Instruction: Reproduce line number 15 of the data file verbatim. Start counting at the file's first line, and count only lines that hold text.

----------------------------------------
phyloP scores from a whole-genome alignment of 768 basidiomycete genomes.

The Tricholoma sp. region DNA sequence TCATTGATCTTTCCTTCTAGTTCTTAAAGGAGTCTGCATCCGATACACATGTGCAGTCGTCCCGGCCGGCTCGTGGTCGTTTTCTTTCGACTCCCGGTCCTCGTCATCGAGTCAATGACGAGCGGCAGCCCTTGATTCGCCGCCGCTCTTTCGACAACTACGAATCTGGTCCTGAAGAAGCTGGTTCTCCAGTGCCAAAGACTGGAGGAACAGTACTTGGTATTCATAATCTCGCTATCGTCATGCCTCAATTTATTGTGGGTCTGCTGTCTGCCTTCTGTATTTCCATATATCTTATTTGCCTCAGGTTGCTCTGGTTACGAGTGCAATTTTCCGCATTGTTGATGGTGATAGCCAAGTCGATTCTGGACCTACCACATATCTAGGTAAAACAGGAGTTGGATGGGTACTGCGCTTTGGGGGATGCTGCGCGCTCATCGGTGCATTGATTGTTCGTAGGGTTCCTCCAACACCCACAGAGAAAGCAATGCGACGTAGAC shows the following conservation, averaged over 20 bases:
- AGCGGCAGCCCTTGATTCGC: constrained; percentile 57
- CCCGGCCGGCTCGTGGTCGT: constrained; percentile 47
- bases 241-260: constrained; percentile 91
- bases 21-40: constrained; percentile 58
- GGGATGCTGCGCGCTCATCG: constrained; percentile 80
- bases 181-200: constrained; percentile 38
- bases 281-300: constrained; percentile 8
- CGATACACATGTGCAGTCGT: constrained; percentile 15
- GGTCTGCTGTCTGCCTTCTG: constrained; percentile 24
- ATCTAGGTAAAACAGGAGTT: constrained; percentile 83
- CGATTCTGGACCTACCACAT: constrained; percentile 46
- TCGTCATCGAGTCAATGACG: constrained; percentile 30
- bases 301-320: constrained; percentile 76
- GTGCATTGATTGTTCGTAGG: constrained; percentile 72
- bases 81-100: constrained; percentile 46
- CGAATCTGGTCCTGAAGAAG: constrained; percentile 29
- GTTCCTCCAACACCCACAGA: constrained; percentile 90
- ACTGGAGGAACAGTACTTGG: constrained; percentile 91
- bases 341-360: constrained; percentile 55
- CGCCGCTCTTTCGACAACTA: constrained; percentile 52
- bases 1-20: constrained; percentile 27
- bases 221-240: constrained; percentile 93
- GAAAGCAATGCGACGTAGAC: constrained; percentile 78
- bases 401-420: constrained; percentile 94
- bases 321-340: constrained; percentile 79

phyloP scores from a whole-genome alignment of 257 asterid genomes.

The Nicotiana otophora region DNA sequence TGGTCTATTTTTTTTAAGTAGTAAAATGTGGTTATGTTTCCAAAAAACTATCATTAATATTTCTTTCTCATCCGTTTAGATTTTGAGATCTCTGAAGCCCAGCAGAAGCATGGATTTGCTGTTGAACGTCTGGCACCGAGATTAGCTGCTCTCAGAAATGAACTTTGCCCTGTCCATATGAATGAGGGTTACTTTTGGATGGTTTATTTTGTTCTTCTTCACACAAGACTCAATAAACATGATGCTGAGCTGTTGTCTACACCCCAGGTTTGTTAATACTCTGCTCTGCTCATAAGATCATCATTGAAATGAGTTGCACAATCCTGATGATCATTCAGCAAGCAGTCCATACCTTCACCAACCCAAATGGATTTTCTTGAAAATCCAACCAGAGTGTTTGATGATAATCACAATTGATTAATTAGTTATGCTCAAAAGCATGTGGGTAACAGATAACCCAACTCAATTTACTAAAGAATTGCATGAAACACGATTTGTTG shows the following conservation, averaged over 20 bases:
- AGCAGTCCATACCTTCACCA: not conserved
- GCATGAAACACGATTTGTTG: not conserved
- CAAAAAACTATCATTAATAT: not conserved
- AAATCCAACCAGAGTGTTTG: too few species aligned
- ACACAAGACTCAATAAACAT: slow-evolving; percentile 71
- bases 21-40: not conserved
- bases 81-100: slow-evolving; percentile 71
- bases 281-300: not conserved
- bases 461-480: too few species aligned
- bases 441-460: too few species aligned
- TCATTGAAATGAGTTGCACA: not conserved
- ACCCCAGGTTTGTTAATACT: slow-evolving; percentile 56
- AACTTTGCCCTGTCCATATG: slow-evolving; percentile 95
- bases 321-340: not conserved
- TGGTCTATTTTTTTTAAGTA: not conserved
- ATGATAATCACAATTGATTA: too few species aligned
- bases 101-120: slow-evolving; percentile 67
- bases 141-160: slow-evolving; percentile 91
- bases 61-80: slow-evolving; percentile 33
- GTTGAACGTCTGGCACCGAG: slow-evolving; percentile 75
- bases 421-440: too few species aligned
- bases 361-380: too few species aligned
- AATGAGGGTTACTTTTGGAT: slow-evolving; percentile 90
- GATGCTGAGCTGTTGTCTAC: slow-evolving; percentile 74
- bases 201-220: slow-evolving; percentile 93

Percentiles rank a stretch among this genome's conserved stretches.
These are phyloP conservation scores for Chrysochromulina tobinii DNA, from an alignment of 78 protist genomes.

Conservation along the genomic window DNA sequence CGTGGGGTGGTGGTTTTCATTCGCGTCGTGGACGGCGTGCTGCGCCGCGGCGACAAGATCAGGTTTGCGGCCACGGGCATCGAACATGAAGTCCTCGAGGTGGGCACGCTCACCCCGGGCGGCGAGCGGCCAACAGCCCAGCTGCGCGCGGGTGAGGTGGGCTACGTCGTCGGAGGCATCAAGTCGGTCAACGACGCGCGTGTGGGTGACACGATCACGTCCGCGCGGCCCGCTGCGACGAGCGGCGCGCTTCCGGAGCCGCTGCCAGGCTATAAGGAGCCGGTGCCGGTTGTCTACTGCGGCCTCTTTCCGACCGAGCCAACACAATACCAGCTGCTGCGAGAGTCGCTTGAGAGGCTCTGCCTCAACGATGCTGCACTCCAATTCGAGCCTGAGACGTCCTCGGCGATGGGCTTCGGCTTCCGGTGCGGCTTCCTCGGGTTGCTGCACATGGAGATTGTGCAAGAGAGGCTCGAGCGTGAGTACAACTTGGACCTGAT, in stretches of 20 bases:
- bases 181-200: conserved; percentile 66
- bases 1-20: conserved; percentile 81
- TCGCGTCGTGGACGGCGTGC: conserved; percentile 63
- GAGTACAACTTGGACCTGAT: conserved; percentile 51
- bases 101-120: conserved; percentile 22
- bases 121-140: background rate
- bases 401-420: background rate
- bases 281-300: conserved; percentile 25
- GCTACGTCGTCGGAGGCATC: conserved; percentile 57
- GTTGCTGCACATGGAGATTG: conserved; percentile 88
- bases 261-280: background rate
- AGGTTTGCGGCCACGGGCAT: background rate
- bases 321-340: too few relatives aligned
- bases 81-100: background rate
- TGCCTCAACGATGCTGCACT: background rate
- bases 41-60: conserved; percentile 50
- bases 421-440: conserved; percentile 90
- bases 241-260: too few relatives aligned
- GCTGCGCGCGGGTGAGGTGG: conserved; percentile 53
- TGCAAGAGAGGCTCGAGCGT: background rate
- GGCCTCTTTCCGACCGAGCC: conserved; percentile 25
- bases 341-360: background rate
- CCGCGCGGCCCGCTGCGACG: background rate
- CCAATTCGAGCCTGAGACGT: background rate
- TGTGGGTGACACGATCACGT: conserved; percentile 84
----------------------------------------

- bases 301-320: constrained; percentile 76